The Value of 3v3

I coached a high-school varsity girls basketball team this season that was a varsity team in name only. There were more absolute beginners on the team — girls who had not played any sport on an organized team — than players with basketball experience. There was not a single player who played on a high school basketball team last season. 

As one might imagine, playing against varsity competition, we did not fare well competitively. Often, we appeared to have no idea what to do. We dribbled too much, passed to the other team, traveled, missed defensive rotations, etc. We struggled with the simple skills because we were beginners playing against more experienced teams and players.

This happens frequently, although this disparity is more common at younger ages. One team of 10 year-olds is beginners, and they play in a tournament against a team who has played together for 2-3 years. Of course the experienced team will be better, and the beginners will look like, well, beginners.

One season, a friend coached in a recreation league for 10-year-old boys where the previous season’s all-star team signed up together as a team. Did they win? Of course. Take the 8 best players from an average recreation league, put them on the same team, and they are likely to win. What does that prove? Who does that help? What’s the point?

My team struggled with opponents all the way to the final game, despite real improvements during practice. In many ways, the disparity of an experienced varsity player and an absolute beginner is too big to overcome in one short (14 games) season, especially without a preseason, full team, and other impediments.

In practice, when playing 3v3, we looked like we knew how to play basketball by the end of the season. We made mistakes, and missed too many shots, and traveled more than typical varsity players, but we did real basketball things: help defense, cutting, screening, scoring, passing, etc.

In games, the extra players, and their experience, meant that we had little time to make decisions, shoot, or attack. Because of our inexperience, it took us longer to recognize advantages or open teammates. In 3v3, we were afforded more time, and the reduced number of options reduced complexity and sped up the decision making.

Obviously, beginners playing against other beginners in practice is part of the advantage (we have 8 players, so no chance to see what 5v5 looks like in practice; that was another issue with transfer from practice, as we never practiced against 5 defenders). However, to me, it is a combination of facing more similar competition and playing a small-sided game that enabled players to perform better during practice.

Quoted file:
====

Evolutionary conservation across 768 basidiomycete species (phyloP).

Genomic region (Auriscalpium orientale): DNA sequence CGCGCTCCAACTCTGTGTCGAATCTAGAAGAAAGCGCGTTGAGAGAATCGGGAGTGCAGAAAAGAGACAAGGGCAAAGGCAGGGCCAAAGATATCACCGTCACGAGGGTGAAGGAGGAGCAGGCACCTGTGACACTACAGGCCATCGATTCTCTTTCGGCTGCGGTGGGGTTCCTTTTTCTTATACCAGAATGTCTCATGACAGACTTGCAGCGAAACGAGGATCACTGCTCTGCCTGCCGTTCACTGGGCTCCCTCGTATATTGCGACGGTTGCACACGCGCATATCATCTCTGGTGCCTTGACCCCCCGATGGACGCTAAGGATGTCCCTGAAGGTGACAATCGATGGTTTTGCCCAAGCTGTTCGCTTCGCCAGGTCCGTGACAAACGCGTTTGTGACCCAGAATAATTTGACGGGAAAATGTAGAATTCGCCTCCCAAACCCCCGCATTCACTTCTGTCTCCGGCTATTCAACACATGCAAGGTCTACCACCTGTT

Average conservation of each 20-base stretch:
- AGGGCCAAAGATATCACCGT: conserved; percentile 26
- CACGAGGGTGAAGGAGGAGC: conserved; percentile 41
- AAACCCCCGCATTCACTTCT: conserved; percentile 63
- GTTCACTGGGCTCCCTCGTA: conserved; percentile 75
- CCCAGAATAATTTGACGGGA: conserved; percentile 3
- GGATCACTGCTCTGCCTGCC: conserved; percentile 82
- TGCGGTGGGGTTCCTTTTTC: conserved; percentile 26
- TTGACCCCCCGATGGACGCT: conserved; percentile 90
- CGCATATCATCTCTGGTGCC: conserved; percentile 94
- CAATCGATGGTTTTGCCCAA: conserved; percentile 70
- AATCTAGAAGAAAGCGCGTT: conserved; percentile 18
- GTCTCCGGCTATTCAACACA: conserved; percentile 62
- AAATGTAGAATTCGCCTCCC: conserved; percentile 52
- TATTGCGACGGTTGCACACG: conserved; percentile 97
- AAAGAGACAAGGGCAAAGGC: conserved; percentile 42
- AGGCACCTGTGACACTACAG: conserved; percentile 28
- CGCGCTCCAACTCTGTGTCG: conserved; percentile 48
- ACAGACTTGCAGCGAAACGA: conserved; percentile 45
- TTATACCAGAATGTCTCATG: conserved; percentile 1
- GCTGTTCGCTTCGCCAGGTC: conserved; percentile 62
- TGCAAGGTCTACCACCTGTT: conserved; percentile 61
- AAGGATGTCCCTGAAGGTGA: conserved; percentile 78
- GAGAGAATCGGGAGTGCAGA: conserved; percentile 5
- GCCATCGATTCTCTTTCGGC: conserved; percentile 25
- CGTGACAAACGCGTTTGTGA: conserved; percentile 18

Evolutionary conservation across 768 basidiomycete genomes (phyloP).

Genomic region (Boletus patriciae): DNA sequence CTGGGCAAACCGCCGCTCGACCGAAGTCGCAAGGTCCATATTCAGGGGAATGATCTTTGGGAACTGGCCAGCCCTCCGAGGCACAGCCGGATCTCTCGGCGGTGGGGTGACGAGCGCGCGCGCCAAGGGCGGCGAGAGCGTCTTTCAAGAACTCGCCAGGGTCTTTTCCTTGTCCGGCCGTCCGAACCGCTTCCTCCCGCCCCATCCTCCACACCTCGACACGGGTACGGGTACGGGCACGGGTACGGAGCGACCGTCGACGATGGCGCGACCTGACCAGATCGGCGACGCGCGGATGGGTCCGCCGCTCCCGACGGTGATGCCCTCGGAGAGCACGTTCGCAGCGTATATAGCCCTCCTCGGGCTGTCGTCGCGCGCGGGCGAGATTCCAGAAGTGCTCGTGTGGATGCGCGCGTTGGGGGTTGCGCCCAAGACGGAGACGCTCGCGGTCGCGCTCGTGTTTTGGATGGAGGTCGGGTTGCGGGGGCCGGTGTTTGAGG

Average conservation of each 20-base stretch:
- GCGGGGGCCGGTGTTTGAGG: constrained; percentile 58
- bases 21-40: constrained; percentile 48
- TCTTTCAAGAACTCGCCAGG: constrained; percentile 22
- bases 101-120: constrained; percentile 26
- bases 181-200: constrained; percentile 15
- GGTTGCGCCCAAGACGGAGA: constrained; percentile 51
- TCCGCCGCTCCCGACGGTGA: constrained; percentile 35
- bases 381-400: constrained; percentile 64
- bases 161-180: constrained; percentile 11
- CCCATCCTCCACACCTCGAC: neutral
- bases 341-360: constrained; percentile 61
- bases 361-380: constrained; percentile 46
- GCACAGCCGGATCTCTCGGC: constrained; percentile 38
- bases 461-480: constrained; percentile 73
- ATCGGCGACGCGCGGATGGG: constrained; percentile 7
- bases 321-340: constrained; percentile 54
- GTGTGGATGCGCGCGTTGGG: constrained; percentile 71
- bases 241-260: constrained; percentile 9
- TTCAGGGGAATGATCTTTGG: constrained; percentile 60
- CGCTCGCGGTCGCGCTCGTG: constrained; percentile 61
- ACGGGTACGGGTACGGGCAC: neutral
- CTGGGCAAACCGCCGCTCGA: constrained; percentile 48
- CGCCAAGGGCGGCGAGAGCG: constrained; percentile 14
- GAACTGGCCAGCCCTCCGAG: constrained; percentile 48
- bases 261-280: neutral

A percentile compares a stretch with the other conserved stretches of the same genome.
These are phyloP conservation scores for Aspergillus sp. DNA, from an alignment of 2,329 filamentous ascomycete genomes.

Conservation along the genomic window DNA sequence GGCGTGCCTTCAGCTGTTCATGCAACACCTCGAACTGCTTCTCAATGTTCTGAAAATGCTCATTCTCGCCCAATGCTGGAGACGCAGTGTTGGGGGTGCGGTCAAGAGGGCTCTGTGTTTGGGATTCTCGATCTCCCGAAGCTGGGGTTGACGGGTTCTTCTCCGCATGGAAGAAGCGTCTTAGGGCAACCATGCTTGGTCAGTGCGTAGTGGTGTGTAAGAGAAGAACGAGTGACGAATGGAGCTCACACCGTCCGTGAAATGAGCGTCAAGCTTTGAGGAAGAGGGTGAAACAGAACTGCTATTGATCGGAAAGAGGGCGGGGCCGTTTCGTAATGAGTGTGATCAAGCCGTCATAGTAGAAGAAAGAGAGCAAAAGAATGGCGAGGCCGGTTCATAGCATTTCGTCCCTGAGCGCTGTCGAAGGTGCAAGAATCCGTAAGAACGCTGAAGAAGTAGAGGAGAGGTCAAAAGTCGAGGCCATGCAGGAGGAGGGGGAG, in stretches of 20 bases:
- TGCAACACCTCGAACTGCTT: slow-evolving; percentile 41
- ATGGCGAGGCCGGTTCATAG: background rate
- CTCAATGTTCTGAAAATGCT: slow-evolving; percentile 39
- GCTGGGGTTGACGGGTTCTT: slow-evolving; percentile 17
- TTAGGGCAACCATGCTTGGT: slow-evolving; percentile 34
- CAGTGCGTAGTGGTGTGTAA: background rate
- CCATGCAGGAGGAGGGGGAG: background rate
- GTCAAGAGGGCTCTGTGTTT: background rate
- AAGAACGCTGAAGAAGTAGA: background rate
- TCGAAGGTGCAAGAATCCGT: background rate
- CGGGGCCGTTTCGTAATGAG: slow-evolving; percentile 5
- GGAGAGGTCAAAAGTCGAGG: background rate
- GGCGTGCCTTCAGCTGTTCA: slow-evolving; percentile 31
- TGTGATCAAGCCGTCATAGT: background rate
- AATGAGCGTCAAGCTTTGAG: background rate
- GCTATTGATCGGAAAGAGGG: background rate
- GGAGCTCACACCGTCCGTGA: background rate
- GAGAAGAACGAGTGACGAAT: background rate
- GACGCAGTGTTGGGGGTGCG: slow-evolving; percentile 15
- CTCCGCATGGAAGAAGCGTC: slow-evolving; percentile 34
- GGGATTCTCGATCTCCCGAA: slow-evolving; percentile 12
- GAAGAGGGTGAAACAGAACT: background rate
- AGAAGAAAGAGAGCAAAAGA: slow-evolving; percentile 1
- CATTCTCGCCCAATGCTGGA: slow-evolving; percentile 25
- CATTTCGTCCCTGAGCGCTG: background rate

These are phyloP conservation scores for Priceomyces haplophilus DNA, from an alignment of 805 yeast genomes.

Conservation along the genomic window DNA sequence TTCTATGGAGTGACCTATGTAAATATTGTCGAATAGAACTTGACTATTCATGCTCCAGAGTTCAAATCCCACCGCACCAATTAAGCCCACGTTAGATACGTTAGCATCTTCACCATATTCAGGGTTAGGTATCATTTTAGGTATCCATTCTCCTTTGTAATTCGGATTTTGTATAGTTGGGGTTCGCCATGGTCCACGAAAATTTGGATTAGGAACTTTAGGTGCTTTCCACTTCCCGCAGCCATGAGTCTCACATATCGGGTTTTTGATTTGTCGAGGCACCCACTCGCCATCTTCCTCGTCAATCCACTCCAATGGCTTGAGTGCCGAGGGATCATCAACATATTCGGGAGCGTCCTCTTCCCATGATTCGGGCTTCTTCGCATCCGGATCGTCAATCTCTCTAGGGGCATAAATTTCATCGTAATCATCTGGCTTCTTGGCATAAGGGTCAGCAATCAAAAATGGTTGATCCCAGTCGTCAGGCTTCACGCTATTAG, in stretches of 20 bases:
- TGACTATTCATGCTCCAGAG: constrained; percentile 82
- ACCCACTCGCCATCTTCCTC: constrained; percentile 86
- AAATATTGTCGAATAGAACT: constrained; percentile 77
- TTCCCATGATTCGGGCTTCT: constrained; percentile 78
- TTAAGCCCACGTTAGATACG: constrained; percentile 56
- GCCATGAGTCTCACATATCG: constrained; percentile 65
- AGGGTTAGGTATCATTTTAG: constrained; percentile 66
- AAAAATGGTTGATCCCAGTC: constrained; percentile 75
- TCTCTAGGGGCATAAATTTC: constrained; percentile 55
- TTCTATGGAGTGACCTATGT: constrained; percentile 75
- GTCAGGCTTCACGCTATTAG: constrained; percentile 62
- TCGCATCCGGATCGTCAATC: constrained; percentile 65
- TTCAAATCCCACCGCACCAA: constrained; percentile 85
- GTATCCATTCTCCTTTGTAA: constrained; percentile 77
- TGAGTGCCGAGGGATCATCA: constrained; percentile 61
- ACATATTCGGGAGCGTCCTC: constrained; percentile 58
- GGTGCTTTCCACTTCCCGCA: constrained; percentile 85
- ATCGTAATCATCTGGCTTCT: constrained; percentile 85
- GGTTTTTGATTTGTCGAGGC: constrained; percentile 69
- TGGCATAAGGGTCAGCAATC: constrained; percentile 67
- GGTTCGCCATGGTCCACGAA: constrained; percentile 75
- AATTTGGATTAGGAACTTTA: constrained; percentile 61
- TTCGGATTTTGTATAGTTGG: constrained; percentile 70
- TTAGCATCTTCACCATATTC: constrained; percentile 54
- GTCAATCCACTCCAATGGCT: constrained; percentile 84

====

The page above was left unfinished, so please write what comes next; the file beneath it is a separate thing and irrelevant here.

These are the primary reasons that I argue for SSGs with beginners. The increased time and space enables players to perform better during the learning or development phase; consequently, they have more opportunities to shoot, pass, and dribble. Also, it is easier to create more equitable teams in 3v3 than in 5v5. The structure of leagues such as Playmakers Basketball Development Leagues allows for easier team modifications in the 3v3 games than is common during 5v5; how many leagues trade players from one team to the next because they find the teams are inequitable? I have never seen it.

Inequitable competition does not help anyone; most teams that faced us did not get much from the game beyond some confidence and extra minutes for subs who rarely play. We did not benefit much because we struggled to execute basic skills against more experienced, more athletic players and teams.

At the varsity level, those are the breaks; varsity high school is the end of organized sport for most, and it should be competitive with teams competing to put banners for league and state championships on their gym walls. At the developmental levels, however, where most beginners enter the game, we should match the game to the players, rather than fitting the players into the adult game. Allow players to learn the game in a developmental environment with more equitable competition to improve learning, improvement, and fun. Once players have learned the basics and added some experience, the players can move to more competitive outlets if they desire. Beginners, and young players, deserve the opportunity to learn and develop first before being pressured to perform.

By Brian McCormick, PhD
Director of Coaching, Playmakers Basketball Development League
Author, The 21st Century Basketball Practice and Fake Fundamentals

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